'Emirati soldier embraced bullet for country'
Al Falasi's body being carried from the mosque.
Dubai - Family and friends bid tearful adieu to Yemen war martyr Saif Yousuf Al Falasi
He embraced the bullet for his country, said family members of 35-year-old Emirati non-commissioned officer Saif Yousuf Ahmad Al Falasi who lost his life in the ongoing Yemen war.
Al Falasi is the third UAE officer martyred in 'Operation Restoration of Hope', a Saudi-led military action against Yemen's Houthi rebels. Al Falasi was critically injured on the first day of Eid Al Fitr (July 17) after a bullet ricocheted from a wall and caused a fracture in his skull. He was given emergency aid but succumbed to his injuries at 3am on Tuesday. His family was informed about the death later in the morning.
"Saif was among the force that stormed a hideout of the rebels. He was hit by a bullet that bounced from a wall," said Mohammed Abdullah Al Midhani, the brother-in-law of the deceased.
He said his family was informed that Al Falasi was being taken for surgery. "We were assured about his health but later told that he had died clinically," he said. "The whole family had since been in deep prayers hoping he would recover."
Al Falasi's body arrived from Yemen at Al Buteen Airport in Abu Dhabi at 6pm on Tuesday and was sent to his home in Al Warqa 4 neighbourhood in Dubai. The funeral prayers were offered at the Alia Lootah Mosque after Isha prayers, after which he was laid to rest at Al Qusais Graveyard in Dubai.
His family, including his bereaved children, were surrounded by a large crowd of relatives and others who thronged the mosque next to his residence while waiting for the body when Khaleej Times visited the house on Tuesday.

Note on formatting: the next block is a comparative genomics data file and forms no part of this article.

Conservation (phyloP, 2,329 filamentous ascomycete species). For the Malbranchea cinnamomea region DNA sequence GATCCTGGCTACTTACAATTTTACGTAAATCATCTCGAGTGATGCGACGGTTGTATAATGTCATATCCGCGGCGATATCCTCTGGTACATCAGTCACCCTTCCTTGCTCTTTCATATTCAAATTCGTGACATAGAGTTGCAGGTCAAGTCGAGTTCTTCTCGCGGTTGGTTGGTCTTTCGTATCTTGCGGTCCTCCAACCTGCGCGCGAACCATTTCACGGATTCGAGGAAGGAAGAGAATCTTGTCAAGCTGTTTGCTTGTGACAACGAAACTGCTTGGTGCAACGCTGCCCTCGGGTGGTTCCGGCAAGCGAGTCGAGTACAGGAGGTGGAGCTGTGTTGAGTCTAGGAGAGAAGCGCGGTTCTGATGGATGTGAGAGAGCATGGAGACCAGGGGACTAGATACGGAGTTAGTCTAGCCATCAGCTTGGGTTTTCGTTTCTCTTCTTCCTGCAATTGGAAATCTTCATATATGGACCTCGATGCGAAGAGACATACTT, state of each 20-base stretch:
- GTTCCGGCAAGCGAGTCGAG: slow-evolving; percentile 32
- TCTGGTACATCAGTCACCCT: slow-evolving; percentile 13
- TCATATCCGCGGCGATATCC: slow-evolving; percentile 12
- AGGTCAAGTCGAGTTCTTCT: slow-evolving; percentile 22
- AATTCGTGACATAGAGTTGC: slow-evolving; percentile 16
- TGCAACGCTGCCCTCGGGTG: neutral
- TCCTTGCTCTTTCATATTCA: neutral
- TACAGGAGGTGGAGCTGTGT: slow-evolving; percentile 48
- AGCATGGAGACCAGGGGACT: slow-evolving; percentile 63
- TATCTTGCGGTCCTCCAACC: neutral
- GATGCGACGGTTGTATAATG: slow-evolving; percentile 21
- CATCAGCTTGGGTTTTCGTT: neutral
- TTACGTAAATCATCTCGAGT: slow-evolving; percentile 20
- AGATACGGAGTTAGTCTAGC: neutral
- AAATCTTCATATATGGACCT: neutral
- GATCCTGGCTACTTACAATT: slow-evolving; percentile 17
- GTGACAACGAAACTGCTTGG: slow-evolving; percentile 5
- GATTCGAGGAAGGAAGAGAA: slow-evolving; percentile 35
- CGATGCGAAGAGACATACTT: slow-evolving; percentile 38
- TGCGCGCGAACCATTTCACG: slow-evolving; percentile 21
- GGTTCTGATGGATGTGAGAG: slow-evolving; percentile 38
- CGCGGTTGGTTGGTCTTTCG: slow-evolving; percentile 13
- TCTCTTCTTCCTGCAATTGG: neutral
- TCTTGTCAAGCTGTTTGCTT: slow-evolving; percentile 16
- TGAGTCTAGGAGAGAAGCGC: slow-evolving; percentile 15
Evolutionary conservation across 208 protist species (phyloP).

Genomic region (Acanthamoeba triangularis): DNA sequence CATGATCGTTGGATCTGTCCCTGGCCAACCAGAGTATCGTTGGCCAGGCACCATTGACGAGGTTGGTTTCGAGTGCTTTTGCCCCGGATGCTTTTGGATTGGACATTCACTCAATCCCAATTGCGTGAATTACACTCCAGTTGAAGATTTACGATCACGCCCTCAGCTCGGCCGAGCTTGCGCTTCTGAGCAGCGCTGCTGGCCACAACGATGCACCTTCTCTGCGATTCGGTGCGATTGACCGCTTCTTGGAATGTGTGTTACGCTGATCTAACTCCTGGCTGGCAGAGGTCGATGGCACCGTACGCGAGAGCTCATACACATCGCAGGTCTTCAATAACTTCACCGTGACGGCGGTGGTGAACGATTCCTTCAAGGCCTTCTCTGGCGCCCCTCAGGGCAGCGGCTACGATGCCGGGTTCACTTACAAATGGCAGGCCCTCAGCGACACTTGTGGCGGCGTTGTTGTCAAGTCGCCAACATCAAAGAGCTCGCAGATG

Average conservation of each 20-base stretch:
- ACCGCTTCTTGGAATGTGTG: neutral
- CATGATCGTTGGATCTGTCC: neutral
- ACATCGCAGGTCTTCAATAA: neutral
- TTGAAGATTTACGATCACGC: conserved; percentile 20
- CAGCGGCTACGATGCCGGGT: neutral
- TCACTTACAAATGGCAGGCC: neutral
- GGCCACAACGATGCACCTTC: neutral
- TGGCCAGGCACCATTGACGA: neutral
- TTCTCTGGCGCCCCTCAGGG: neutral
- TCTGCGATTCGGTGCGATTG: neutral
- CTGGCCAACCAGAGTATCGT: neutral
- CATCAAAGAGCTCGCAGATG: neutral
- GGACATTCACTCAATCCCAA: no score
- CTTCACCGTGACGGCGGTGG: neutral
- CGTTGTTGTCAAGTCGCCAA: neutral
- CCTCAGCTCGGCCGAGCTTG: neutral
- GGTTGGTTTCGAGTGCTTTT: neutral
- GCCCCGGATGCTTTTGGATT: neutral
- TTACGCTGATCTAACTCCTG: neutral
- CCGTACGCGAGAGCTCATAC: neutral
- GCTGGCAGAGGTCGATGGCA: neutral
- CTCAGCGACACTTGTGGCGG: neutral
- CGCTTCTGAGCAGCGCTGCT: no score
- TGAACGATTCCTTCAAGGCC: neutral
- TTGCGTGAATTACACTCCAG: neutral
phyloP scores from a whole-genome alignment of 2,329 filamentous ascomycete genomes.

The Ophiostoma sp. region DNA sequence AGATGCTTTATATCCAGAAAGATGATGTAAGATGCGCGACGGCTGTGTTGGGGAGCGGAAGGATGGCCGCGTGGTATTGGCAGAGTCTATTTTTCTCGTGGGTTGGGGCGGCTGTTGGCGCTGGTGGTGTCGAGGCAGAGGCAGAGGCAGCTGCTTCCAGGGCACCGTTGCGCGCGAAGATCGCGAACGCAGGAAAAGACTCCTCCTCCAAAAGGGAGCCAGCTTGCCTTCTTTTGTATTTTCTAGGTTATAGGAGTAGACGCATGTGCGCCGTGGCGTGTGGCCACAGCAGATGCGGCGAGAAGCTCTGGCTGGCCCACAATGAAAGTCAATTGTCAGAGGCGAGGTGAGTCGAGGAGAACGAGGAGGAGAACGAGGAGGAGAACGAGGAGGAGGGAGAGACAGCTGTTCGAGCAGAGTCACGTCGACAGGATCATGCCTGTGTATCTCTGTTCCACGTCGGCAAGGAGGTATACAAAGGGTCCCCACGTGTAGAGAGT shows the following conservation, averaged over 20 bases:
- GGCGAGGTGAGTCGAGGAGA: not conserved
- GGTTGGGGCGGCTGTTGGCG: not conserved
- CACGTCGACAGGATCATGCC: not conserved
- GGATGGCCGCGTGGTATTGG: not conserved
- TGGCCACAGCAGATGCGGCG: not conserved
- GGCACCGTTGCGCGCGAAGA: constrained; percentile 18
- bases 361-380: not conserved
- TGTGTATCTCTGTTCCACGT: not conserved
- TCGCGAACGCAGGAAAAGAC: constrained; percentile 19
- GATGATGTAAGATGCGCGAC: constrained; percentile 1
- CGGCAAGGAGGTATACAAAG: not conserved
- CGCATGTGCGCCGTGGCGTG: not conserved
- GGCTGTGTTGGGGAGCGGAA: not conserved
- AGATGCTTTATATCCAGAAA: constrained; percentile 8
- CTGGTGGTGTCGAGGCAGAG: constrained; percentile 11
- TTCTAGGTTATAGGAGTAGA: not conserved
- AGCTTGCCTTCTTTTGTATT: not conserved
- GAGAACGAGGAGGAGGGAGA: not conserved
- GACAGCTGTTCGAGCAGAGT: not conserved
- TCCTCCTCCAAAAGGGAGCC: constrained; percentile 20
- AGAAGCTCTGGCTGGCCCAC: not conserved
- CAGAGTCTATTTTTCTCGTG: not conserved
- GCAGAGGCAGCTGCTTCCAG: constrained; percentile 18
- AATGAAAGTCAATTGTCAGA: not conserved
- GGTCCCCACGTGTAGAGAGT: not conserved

Mouza, the nine-year-old eldest daughter of the deceased, was so overcome with grief that she was unable to talk about her father. His eight-year-old son, Abdullah, stammered when asked about the time he had spent with his father during holidays. He then burst into tears.
The deceased has one brother, Nasser, and is survived by five children, including Mouza, Abdullah and three others aged between two and nine years, who were said to be very close to their father.
The children said their father loved picnicing and often took them along on his tours.
One of Al Falasi's colleagues in the military service, which he joined in December 1995 in Dubai, said the officer had requested to be transferred to the private forces. He was strong-willed, determined, self-confident, devout and dedicated in all military drills, said the colleague.
"Youngsters were surprised at his physical ability to walk for a long time carrying the heavy military kit, and refusing assistance from friends," said the colleague.
"This ability he demonstrated throughout the intensive military training he attended for almost one and a half years," he added.
The colleague also said Al Falasi had spent four months in Saudi Arabia and returned home twice. "He spent a week at home on his first visit and three days during the holy month of Ramadan. He soon left for Yemen on being summoned to join his colleagues in the operation," he said.
Talking about his personal life, Al Midhani said that Al Falasi's parents are alive, but his mother is old and suffering from cancer.
"He was the breadwinner and took care of her medical treatment in the UAE and abroad. He provided her with whatever she needed," he said.
"Saif was a good-natured person, cheerful and lovable, and people always got close to him due to his joyful demeanour," said Al Midhani.
"Saif was also broad-minded, always welcoming and ready to help people with a smile," he added.
Al Falasi's Instagram page is a living testimony to his love for adventures such as camping, mountaineering, hunting and fishing. He often spent his leisure time travelling to the tough terrains of the UAE, it shows.
Al Falasi's children with other family members.